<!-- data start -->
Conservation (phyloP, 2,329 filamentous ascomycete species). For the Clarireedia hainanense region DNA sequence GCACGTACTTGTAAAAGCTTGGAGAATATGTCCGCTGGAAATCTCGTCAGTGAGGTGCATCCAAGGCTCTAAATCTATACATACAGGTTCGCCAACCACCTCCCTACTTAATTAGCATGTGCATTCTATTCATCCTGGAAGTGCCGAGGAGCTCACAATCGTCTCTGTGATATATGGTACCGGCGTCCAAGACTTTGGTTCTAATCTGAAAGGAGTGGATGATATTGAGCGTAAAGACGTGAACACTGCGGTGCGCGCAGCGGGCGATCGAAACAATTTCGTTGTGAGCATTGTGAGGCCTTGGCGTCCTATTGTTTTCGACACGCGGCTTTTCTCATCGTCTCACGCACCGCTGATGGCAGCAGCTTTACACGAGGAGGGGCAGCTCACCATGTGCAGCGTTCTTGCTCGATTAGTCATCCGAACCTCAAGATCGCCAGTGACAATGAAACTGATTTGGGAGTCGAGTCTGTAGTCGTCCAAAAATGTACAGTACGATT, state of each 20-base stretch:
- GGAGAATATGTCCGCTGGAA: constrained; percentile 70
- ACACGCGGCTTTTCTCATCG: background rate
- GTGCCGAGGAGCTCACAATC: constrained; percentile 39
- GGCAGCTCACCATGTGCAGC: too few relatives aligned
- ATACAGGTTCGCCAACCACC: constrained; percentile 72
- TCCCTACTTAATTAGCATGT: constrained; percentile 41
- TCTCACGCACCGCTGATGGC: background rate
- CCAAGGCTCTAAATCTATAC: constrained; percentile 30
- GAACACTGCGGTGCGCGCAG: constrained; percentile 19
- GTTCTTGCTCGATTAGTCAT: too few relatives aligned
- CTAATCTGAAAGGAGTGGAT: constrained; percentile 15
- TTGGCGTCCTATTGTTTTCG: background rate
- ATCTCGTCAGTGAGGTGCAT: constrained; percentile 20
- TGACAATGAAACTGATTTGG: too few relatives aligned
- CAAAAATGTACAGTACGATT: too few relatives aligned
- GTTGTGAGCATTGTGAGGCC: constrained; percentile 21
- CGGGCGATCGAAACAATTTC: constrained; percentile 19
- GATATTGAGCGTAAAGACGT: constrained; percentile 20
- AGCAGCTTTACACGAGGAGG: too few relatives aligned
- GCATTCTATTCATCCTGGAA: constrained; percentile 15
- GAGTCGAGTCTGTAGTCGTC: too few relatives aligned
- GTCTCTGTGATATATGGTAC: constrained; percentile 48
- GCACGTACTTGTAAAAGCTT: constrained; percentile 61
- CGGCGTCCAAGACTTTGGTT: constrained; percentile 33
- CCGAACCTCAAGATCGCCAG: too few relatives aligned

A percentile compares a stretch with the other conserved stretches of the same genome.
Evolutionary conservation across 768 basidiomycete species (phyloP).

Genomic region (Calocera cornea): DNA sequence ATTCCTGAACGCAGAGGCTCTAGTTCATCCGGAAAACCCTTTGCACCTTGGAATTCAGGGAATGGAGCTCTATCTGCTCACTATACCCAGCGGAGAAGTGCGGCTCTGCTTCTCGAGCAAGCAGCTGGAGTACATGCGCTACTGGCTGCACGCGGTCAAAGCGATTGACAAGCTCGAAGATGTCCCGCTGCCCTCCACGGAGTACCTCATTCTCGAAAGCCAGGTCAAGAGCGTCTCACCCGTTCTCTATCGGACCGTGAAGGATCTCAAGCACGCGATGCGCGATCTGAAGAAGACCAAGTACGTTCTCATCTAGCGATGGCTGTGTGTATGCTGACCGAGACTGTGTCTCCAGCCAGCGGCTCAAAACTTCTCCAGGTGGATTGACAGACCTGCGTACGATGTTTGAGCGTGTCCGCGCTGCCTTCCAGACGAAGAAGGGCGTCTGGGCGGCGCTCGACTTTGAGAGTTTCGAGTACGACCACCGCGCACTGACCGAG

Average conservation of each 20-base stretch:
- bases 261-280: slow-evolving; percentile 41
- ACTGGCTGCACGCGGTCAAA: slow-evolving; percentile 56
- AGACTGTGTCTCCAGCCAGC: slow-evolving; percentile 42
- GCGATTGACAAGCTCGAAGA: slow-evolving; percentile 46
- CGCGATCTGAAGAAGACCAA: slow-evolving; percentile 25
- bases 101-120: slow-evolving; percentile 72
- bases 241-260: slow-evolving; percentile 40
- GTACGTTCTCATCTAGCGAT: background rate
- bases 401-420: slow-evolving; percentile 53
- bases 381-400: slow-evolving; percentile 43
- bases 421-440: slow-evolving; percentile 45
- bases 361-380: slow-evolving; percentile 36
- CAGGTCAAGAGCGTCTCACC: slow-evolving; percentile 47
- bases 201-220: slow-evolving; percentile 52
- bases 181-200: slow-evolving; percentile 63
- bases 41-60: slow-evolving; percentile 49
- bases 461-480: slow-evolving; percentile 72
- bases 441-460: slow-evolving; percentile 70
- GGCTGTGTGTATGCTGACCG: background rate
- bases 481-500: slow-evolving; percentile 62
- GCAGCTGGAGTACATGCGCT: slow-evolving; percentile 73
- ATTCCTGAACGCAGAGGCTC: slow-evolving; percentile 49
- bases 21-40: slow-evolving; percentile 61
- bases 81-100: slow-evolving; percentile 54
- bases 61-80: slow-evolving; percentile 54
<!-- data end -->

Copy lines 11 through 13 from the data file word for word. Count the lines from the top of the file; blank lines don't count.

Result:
- GTTCTTGCTCGATTAGTCAT: too few relatives aligned
- CTAATCTGAAAGGAGTGGAT: constrained; percentile 15
- TTGGCGTCCTATTGTTTTCG: background rate